Rock-Ola

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Rock-Ola Capri II from 1965.

The Rock-Ola Manufacturing Corporation was founded in 1927 by Coin-Op pioneer David Cullen Rockola to manufacture slot machines, scales and pinball machines. The firm later produced parking meters, furniture, and firearms, but became best known for its jukeboxes.

History[edit]

Rock-Ola neon sign.
Rock-Ola Capri II in action.

The Rock-Ola Scale Company was founded in 1927 by David Cullen Rockola to manufacture coin-operated entertainment machines. During the 1920s, Rockola was linked with Chicago organized crime and escaped a jail sentence by turning State's Evidence. Mr. Rockola added the hyphen because people often mispronounced his name. The name was changed to Rock-Ola Manufacturing Corporation in 1932. The company successfully expanded its production line through the Great Depression to include furniture.[1] Starting in 1935, Rock-Ola sold more than 400,000 jukeboxes under the Rock-Ola brand name, which predated the rock and roll era by two decades, and is thought to have inspired the term.

Rock-Ola became a prime contractor for production of the M1 carbine for the US Military during World War II. Rock-Ola machined receivers, barrels, bolts, firing pins, extractors, triggers, trigger housings, sears, operating slides, gas cylinders, and recoil plates. Rock-Ola used its furniture machinery to manufacture stocks and handguards for its own production and for other prime contractors, and subcontracted production of other machined parts. Rock-Ola delivered 228,500 military carbines at $58 each before contracts were cancelled on 31 May 1944. Rock-Ola also produced approximately sixty "presentation" carbines as gifts to company executives and other officials. Presentation carbines were finished in polished blue rather than the dull Parkerizing used on military weapons, and were accompanied by a custom-made wooden case including the name of the recipient engraved on a brass plate. Some of the presentation carbines had no serial numbers, while others were numbered in a special sequence preceded by "EX". Military production carbines had serial numbers in the following range:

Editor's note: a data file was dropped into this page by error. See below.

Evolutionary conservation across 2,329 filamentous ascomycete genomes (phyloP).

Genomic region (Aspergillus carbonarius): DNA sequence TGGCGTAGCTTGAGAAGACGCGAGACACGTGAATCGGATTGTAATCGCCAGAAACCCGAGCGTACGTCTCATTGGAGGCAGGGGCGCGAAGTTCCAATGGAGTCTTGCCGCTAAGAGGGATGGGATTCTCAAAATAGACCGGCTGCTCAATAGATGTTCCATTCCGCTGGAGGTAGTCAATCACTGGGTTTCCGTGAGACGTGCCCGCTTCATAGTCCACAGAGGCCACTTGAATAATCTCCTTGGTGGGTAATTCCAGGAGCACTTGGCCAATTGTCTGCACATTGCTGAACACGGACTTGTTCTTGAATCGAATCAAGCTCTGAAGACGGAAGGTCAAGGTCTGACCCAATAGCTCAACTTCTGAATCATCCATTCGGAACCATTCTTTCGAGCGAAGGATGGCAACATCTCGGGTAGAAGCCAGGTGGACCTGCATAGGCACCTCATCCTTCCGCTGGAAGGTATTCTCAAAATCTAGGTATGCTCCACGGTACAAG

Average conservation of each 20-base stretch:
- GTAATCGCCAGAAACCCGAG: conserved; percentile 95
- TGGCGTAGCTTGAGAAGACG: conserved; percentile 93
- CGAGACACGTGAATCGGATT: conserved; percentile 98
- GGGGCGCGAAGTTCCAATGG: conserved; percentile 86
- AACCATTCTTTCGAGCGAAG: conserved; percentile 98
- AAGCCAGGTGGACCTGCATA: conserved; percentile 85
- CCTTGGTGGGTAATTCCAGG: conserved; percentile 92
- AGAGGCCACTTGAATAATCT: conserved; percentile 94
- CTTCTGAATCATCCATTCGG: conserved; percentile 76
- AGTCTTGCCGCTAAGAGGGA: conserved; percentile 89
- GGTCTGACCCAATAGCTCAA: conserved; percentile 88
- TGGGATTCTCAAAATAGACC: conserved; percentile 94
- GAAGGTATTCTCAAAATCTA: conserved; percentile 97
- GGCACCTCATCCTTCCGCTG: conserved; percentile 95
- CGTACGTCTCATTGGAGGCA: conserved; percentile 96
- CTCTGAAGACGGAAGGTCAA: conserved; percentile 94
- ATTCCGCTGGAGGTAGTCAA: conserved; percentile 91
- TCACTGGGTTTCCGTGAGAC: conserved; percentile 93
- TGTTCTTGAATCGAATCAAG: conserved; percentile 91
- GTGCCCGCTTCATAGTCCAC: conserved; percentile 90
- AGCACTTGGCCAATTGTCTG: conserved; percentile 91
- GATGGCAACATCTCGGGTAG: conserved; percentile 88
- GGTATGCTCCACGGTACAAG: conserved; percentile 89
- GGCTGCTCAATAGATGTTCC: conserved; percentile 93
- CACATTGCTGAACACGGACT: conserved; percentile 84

• 1,662,250 - 1,762,519
  • 4,532,100 - 4,632,099
  • 6,071,189 - 6,099,688
  • 6,199,684 - 6,219,688

Rock-Ola's production total was the lowest of any successful carbine prime contractor, amounting to 3.7% of the 6,221,220 made. The relative rarity and the distinctive name increase the value of Rock-Ola carbines; and the presentation carbines are highly prized among collectors.[1]

Fully Restored Rock Ola Antique Shuffleboard

Rock-Ola was also the maker of shuffleboard tables from 1948-50. Considered by collectors the Cadillac of shuffleboards due to their Art Deco styling with curving woodwork and lots of chrome, they are highly sought after by players. Rock-Ola produced and published arcade video game machines in the early 1980s such as Eyes and Fantasy, the most successful in-house game developed being Nibbler.[citation needed]

Modern production[edit]

In 1977, Glenn Streeter's Antique Apparatus Company engineered, refined and manufactured the first "Nostalgic" Jukeboxes with a modern Rowe mechanism 45 rpm and later with a Philips CD-Player. Antique Apparatus acquired the Rock-Ola Corporation and name in 1992. The company currently operates in Torrance, California manufacturing a variety of jukeboxes for both commercial and home entertainment. Commercial jukeboxes feature touch screens, Peavey power amps and digital downloading of music and ad content, delivered by the AMI Network. Rock-Ola continues to manufacture Nostalgic style CD-jukeboxes and has also added state-of-the-art digital touch screen technology for the home market. The Rock-Ola line of Nostalgic Music Centers was introduced in 2006. Two new music center models, the "Mystic" and the "Q", were introduced in 2008. Rock-Ola models include: Harley-Davidson, Jack-Daniel's, Peacock, Gazelle, American - Beauties, President, Commando, Spectravox, and the new Bubblers 100 CD and its version Music - Center with a 1-terabyte hard disk drive (equivalent to 15,000 compact discs).

Images: Rock-Ola model 404 "Capri II"[edit]

References[edit]

Notes[edit]

  1. ^ a b Canfield, Bruce N. (2008). "Making A Different Kind Of Music: The Rock-Ola M1 Carbine". American Rifleman (National Rifle Association) 156 (April): 47–49. 

External links[edit]

Machine Manufactured